At the same time a young thief named Jules on a planet in another system altogether finds herself in over her head when her crew breaks into a derelict warehouse and discovers something they didn’t expect; a cache of contraband that could make them rich beyond their dreams. But someone knows about their discovery and is out to get it back and kill them in the process. Just what is so important about this haul? And what does it have to do with the war between Ada Prime and Icarion so many systems away?

O’Keefe’s writing is on point in Velocity Weapon. At over 500 pages the pace could easily get mired in the weeds if the author let it but O’Keefe keeps things humming along. The first half of the book is definitely slower than the second half, but it never gets boring. Instead O’Keefe uses it to get all the pieces and world building in place for the explosive finish. But that first half isn’t “slow” by any means. This is probably because of the tension written into it as the narrative builds up to reveal what happened at the Battle of Dralee, and whether and how the two timelines in the story will ever sync up.

I’m a fan of alternating POV stories so I don’t have to be sold on them, but the technique is used really well in Velocity Weapon. The fact that Sanda is stranded 230 years in the future, and Jules is in a whole other system, means the shifting points of view just add to the suspense. You’re left wondering just how the narrative is going to come together while getting completely enmeshed in each character’s thread.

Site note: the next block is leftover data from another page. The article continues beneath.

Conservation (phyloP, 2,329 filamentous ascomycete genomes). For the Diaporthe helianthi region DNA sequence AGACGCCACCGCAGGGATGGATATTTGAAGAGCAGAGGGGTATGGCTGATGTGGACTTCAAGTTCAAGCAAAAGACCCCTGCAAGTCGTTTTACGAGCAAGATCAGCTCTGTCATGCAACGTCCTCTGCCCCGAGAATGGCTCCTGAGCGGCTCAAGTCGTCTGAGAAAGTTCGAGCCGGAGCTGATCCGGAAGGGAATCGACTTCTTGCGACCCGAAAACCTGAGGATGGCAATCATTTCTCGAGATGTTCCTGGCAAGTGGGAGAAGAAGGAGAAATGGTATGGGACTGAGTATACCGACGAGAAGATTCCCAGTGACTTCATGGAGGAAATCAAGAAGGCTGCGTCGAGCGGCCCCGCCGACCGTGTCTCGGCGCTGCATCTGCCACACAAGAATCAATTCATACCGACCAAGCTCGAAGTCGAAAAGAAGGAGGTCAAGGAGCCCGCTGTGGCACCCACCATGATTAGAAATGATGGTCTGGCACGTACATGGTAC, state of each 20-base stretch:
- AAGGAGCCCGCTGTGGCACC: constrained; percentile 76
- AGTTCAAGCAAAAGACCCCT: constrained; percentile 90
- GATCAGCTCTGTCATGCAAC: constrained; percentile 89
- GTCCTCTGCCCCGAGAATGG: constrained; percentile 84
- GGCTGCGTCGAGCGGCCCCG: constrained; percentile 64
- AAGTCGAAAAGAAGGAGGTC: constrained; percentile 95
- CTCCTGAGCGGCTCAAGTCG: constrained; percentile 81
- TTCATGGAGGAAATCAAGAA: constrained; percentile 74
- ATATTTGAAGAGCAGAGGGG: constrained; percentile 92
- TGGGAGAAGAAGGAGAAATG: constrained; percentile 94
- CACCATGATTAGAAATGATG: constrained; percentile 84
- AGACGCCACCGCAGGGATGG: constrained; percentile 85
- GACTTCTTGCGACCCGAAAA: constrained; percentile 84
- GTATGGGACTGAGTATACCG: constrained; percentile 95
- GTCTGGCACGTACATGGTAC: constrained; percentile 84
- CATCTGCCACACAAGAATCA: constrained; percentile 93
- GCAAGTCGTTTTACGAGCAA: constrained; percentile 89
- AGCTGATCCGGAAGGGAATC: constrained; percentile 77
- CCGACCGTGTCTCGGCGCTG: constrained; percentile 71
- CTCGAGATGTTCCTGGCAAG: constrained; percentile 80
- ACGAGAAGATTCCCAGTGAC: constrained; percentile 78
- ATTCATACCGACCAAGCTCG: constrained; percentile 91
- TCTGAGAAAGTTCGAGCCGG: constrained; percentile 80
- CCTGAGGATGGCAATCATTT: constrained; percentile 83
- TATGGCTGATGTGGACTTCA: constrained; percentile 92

Then there are the plot twists. Velocity Weapon has more than one. Most are seemingly small shifts in direction you may or may not have seen coming that propel things along at a quicker pace for a time. And then…then there’s the big one. I give no hints as to what it may be or when it occurs, but once it comes things take on a whole new level of intensity real quick and the narrative goes barreling toward it’s conclusion.

Another aspect of the book I really dug was the underlying moral and ethical question it’s built around. That is, the extent to which we are responsible for the outcomes of our technological developments, and more specifically the drive to create a truly sentient AI. This isn’t a new question and it isn’t new to science fiction at all. The whole Terminator franchise with all its dystopian glory is built around it. In Velocity Weapon it comes to the fore early on with the knowledge that two worlds have destroyed themselves and an entire system over access to and control of technology. It also surfaces in an interesting way when Sanda begins to wonder what it must be like for Bero to be a sentient creature (a computer/ship yes, but sentient creation nonetheless) to exist knowing other sentient beings live inside it. It raises even more questions regarding the psychology of sentient AI which O’Keefe explores in her thrilling narrative.

This was the first book of O’Keefe’s I’d ever read and it made me a fan. This is just book one of the Protectorate series and I’m dying to know where it goes. It ended on a cliffhanger with definite opportunities for future mayhem. I’ll be anxiously awaiting the next installment.

4 of 5 Stars

Note: I received a free copy of this book from the publisher.

Author: Megan E. O’Keefe
Series: The Protectorate (#1)
Publisher: Orbit
Publication Date:  June 11, 2019
Format: Paperback
Pages: 544

10 thoughts on “Velocity Weapon Review

  1. Pingback: #SciFiMonth Mission Status: week three